More than a million species of fungi are estimated to live on this planet, but most of that diversity remains unknown because the fungi have avoided detection and have not been cultured for study in laboratories. Through projects such as JGI’s 1000 Fungal Genomes, researchers aim to expand the known fraction of fungal diversity with representative genome sequences for various lineages. Even with such efforts though, the majority of available genomes belong to just two major lineages, Ascomycota and Basidiomycota. The early-diverging lineages that are closer to the base of the Fungal Tree of Life have few representative genomes.
Now, a team led by researchers at the Joint Genome Institute has developed a pipeline to generate genomes from single cells of uncultivated fungi. The single-cell genomics approach was applied to eight fungi, seven of which belong to the early diverging lineages Cryptomycota, Chytridiomycota, and Zoopagomycota. In addition, six of the seven fungi are mycoparasites, or fungi that attack other fungi, which JGI data scientist and first author Steven Ahrendt noted might be a factor in why these species are unculturable.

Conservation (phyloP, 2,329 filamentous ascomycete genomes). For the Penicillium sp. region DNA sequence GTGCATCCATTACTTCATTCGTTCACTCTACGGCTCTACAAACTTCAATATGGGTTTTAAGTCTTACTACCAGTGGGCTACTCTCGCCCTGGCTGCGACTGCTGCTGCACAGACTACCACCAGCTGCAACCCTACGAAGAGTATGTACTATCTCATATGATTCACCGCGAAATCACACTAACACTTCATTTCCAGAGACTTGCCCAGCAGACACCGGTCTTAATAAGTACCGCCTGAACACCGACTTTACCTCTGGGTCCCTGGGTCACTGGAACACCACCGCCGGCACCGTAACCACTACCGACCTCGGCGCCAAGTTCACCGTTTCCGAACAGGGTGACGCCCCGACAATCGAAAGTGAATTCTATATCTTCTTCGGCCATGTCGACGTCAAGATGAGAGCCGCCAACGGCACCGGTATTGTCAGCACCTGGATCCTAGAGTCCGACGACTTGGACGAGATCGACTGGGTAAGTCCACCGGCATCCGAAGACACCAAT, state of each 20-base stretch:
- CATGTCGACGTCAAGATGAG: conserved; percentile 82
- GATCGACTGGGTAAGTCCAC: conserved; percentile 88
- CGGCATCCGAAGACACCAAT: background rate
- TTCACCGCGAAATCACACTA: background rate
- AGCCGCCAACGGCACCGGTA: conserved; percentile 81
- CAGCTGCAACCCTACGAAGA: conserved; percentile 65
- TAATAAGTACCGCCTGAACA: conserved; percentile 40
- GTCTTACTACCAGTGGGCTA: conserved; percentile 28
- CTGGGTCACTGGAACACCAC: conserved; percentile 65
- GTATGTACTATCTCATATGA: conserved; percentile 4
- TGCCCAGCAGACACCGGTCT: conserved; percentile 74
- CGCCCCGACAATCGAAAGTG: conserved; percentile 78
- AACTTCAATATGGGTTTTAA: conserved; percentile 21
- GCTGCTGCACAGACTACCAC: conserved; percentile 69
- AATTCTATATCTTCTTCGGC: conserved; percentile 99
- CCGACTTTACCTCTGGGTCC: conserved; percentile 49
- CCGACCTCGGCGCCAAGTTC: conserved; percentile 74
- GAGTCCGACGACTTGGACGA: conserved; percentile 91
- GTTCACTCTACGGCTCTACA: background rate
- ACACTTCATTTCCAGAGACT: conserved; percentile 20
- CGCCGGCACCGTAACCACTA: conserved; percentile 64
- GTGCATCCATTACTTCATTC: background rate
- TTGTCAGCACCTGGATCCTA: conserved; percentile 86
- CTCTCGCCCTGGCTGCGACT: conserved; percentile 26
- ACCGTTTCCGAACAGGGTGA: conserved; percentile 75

The fungal single cells yielded anywhere from 6 percent of the genome to 88 percent, but combining the single cells yielded genome co-assemblies ranging from 73 percent complete up to 99 percent complete. “This work was a proof-of-principle that the single-cell genomics approach can reconstruct near-complete fungal genomes and provide insights into phylogenetic position and metabolic capacities of diverse unculturable species from environmental samples,” said JGI Fungal Program head and co-senior author Igor Grigoriev.
Read more in the JGI News Release.